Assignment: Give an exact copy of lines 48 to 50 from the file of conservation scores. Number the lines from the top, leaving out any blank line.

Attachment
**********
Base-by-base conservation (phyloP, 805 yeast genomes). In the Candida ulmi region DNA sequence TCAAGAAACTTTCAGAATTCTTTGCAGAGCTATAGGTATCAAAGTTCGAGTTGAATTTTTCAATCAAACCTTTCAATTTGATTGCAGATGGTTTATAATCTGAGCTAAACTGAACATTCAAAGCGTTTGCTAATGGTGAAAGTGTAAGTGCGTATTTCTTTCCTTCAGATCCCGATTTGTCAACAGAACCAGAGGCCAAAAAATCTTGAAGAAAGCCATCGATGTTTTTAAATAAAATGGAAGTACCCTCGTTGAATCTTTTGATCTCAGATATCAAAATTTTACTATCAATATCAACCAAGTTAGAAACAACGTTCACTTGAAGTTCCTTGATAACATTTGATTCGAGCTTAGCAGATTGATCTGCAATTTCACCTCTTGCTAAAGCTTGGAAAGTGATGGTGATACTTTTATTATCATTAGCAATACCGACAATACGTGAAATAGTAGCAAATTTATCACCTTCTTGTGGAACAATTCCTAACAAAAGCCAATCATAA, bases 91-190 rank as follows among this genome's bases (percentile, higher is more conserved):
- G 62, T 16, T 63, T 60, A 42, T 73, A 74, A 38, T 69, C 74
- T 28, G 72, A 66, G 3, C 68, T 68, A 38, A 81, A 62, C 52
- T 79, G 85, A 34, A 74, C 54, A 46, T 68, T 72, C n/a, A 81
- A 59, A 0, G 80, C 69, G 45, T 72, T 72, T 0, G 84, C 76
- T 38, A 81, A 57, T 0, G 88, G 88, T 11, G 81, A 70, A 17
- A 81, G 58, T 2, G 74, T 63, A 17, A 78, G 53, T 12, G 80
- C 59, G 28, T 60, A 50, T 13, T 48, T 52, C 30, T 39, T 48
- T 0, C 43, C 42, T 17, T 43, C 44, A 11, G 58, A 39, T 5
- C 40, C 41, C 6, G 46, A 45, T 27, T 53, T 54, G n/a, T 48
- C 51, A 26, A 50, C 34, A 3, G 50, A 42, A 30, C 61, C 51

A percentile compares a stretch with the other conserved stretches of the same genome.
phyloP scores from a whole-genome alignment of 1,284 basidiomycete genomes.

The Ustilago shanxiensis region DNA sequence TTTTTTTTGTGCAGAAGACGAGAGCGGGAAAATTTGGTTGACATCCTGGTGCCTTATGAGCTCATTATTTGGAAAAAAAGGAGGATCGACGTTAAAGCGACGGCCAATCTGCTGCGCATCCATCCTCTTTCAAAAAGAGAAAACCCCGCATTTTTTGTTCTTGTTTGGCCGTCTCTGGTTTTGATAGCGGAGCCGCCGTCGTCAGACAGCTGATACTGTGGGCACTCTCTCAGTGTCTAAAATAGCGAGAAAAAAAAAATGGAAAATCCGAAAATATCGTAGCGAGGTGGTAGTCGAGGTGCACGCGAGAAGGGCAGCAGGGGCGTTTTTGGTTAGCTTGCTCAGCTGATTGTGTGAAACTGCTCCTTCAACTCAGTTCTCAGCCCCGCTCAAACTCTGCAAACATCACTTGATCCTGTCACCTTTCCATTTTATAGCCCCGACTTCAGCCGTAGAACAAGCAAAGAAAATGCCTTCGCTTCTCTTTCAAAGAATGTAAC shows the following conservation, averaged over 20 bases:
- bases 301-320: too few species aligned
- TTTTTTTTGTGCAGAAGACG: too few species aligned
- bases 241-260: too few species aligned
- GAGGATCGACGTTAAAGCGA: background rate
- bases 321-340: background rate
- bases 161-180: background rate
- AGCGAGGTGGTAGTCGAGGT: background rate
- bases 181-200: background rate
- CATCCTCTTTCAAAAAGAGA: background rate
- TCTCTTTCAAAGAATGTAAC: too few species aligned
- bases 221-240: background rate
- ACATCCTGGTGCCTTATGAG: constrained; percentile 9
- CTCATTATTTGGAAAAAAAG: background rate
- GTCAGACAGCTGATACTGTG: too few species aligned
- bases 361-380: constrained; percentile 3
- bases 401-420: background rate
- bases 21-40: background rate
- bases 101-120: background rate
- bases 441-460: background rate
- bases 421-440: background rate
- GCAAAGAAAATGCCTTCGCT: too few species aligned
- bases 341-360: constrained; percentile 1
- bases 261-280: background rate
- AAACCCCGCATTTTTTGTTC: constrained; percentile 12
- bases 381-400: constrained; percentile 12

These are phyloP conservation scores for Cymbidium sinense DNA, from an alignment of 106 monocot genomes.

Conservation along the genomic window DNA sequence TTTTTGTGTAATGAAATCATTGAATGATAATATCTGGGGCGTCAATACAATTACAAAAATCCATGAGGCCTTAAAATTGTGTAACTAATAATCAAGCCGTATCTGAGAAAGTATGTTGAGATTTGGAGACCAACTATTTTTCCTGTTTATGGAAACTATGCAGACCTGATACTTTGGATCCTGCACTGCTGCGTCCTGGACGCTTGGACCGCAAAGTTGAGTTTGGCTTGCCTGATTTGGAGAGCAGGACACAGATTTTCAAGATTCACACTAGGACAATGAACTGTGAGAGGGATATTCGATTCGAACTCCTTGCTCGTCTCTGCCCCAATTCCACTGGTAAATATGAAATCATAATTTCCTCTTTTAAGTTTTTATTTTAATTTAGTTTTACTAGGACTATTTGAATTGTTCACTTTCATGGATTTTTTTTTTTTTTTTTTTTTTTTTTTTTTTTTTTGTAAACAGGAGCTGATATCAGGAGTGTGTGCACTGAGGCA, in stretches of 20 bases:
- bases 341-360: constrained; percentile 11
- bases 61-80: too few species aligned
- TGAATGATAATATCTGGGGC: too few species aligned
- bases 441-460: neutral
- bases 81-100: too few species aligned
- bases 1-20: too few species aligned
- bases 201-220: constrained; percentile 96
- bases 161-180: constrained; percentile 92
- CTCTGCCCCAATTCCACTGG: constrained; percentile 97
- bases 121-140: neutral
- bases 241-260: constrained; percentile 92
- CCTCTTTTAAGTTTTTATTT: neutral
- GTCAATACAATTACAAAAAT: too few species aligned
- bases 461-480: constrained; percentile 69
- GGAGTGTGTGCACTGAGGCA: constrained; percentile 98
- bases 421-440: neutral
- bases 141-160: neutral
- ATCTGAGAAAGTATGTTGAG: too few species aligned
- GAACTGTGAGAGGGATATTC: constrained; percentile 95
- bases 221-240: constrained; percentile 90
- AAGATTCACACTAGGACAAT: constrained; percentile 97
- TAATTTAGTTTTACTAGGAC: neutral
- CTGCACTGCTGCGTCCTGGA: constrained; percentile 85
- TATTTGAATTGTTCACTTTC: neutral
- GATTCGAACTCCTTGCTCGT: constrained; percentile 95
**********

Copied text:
- bases 201-220: constrained; percentile 96
- bases 161-180: constrained; percentile 92
- CTCTGCCCCAATTCCACTGG: constrained; percentile 97